PC makers typically sell and support only their own computers (including Windows, ChromeOS, and Linux PCs), whereas resellers and MSPs might support multiple brands of Windows PCs. Resellers and MSPs often support Macs and sometimes Chromebooks and Linux PCs too, says Forrester Research analyst Andrew Hewitt. If your computer portfolio is multiplatform, a reseller or MSP may be a better sourcing fit, if you can find one that meets all your other requirements.

The type of relationship you want also matters, says Gartner analyst Steve Kleynhans. For those who work directly with a PC maker, he notes, “Dell is a bit inflexible and rigid, which is needed for them to scale their business.” By contrast, Lenovo and HP tend to work through resellers or other third parties, which “can have their own approach and level of flexibility.” That can be particularly good if a reseller is experienced with your specific needs or industry, he says. But it does add a layer between you and the PC maker.

Your choice of provider — including the decision of whether and when to use multiple providers — is also shaped by the other considerations covered in this article. But the first step is to define what you want your PC provider to do beyond supplying the computers themselves, says Kleynhans. With those candidates identified, you can narrow the list down based on your other needs and preferences.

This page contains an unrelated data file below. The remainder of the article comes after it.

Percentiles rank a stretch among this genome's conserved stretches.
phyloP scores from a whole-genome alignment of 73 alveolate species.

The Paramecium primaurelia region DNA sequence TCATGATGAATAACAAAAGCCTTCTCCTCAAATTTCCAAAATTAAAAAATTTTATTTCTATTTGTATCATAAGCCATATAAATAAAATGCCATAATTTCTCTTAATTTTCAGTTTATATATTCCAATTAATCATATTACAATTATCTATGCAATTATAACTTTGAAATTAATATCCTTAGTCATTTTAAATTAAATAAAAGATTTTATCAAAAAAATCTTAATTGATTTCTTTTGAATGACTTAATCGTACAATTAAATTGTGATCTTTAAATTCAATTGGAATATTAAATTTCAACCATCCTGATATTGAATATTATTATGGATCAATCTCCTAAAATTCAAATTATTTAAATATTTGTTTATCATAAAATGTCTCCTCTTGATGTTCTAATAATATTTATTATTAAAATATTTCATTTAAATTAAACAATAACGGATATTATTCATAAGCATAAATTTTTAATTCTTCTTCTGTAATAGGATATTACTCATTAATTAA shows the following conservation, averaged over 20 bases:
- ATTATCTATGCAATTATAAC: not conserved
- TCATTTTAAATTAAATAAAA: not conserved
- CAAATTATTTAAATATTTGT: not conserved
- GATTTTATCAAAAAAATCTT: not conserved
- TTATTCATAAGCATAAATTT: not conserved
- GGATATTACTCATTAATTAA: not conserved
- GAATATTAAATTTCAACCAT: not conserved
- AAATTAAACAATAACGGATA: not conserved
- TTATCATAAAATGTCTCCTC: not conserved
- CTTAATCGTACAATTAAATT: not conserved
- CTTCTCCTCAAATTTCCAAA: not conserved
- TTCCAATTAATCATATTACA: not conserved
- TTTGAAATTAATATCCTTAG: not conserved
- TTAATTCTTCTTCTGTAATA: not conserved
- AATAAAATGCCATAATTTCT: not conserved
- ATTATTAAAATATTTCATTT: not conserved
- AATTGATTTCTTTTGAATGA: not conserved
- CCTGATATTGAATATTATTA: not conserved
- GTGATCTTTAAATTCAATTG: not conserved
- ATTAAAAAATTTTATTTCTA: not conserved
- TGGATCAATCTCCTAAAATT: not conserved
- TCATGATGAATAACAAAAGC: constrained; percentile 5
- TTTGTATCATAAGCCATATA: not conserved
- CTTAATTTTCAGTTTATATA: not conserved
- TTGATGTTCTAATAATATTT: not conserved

(For help locating resellers in your region, see “Finding a reseller” at the end of the story.)

Technology factors in choosing a PC supplier

When choosing which PCs to standardize on, IT shouldn’t start with the PCs themselves. There are very few component differences across PC manufacturers today, and within any particular class of device, the PC makers’ offerings are equal. Those hardware details are no reason to favor one PC maker over another, analysts say. After all, “99% of PC components come from common stock,” says IDC analyst Linn Huang.

“The PC vendors are very similar in what they offer,” agrees Gartner’s Kleynhans. “Switching PC vendors is not going to change your life.”

Regardless of the selected PC maker, IT should focus on buying business-class computers, those that include Intel’s vPro technology. These provide anti-hacking capabilities like pre-boot authentication and hardware hooks for various security tools to detect anomalous behavior at the PC’s chip and firmware levels. vPro has been around for 15 years and is a standard feature in today’s business PCs.

Each PC maker offers monitoring tools for some vPro features, such as for pre-boot authentication and BIOS security, notes Forrester’s Hewitt. Configuration drift detection is another service a PC supplier may offer in such monitoring, adds Gartner’s Kleynhans. But don’t overweight such tools in your vendor selection, he says: “You don’t set your security strategy on a PC vendor. Go to a security provider for that,” and consider PC-maker monitoring tools as supplements.

User considerations in choosing a PC supplier

What IT wants most is simplicity in its PC sourcing, analysts say. That means as few providers as possible to meet enterprise needs, as few model variations as possible, as few engagement models (such as different service packages from resellers or other providers) as possible, and as few platforms as possible.

But what users want is, increasingly, more choice. “Twenty years ago, users had no say in tech. That’s not true anymore,” says IDC’s Huang. He notes that pressure from millennials to go beyond IT’s limited PC inventory caused the number of different device types in business to increase beginning in the mid-2010s.